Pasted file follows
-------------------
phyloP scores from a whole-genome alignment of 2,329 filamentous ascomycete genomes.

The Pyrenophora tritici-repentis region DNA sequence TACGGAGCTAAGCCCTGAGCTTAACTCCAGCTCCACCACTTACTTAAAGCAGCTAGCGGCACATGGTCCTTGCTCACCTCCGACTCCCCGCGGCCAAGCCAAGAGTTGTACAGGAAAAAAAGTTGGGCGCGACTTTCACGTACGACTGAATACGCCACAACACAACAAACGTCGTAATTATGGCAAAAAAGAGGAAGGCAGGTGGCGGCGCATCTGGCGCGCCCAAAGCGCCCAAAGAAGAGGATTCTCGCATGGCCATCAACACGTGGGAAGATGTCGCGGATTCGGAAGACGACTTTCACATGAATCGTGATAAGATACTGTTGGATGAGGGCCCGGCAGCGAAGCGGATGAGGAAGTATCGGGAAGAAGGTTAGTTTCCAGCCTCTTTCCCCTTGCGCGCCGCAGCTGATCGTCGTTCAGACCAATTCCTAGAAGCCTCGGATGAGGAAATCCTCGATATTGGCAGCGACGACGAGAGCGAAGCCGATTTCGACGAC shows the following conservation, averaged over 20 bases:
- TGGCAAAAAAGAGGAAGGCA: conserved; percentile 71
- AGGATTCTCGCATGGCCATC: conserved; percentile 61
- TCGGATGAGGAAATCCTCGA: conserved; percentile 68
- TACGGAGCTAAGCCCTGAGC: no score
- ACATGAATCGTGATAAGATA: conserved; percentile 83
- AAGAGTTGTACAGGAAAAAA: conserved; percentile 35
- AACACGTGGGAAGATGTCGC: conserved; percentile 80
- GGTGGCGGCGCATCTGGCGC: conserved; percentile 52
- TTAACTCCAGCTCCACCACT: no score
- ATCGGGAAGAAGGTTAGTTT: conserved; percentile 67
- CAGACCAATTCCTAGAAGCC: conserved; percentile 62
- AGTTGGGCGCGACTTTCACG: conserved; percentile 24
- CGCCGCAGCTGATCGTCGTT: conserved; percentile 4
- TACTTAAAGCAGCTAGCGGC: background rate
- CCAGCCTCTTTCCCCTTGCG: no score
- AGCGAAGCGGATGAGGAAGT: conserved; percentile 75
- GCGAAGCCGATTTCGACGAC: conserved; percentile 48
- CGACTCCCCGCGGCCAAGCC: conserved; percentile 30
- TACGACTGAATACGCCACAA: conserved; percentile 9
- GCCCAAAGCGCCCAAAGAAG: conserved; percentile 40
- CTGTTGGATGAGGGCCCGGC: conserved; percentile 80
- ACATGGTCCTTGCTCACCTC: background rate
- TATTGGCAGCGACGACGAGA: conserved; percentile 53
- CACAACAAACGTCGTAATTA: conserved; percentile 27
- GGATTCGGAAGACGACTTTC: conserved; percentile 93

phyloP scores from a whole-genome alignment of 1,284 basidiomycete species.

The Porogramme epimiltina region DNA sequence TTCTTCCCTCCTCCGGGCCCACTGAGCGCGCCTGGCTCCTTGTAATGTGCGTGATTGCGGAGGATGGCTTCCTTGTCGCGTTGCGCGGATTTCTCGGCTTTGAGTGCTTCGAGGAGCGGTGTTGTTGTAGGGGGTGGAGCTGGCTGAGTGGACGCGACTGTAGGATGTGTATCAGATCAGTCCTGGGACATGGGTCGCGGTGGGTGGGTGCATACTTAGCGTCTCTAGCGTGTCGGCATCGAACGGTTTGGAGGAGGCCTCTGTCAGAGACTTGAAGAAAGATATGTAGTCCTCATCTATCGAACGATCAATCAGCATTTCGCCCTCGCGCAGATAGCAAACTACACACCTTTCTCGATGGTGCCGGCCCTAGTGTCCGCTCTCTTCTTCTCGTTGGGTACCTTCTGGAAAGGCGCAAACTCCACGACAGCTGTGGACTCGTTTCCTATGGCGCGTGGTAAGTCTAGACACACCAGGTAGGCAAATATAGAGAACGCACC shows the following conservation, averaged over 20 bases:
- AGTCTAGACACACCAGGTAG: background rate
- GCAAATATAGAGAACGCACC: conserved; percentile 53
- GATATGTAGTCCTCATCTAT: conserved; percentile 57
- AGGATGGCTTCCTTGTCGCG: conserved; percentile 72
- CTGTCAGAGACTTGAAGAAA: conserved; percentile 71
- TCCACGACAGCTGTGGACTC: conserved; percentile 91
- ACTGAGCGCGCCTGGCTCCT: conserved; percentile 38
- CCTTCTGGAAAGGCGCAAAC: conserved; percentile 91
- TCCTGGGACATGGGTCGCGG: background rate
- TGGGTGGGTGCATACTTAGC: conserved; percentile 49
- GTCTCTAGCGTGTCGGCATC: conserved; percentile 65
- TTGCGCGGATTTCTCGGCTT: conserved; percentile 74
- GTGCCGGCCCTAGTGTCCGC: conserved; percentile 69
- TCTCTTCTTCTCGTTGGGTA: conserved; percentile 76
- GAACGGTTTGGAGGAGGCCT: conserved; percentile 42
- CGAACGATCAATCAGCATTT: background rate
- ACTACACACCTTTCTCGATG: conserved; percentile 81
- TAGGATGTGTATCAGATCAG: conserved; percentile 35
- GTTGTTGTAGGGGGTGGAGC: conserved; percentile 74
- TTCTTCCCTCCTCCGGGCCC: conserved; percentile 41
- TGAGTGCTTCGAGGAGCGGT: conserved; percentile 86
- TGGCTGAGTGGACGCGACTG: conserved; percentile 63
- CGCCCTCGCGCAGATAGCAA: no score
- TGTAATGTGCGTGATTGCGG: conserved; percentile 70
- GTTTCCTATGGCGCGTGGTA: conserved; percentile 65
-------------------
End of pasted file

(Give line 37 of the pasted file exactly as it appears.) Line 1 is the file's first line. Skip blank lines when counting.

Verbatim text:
- CCTTCTGGAAAGGCGCAAAC: conserved; percentile 91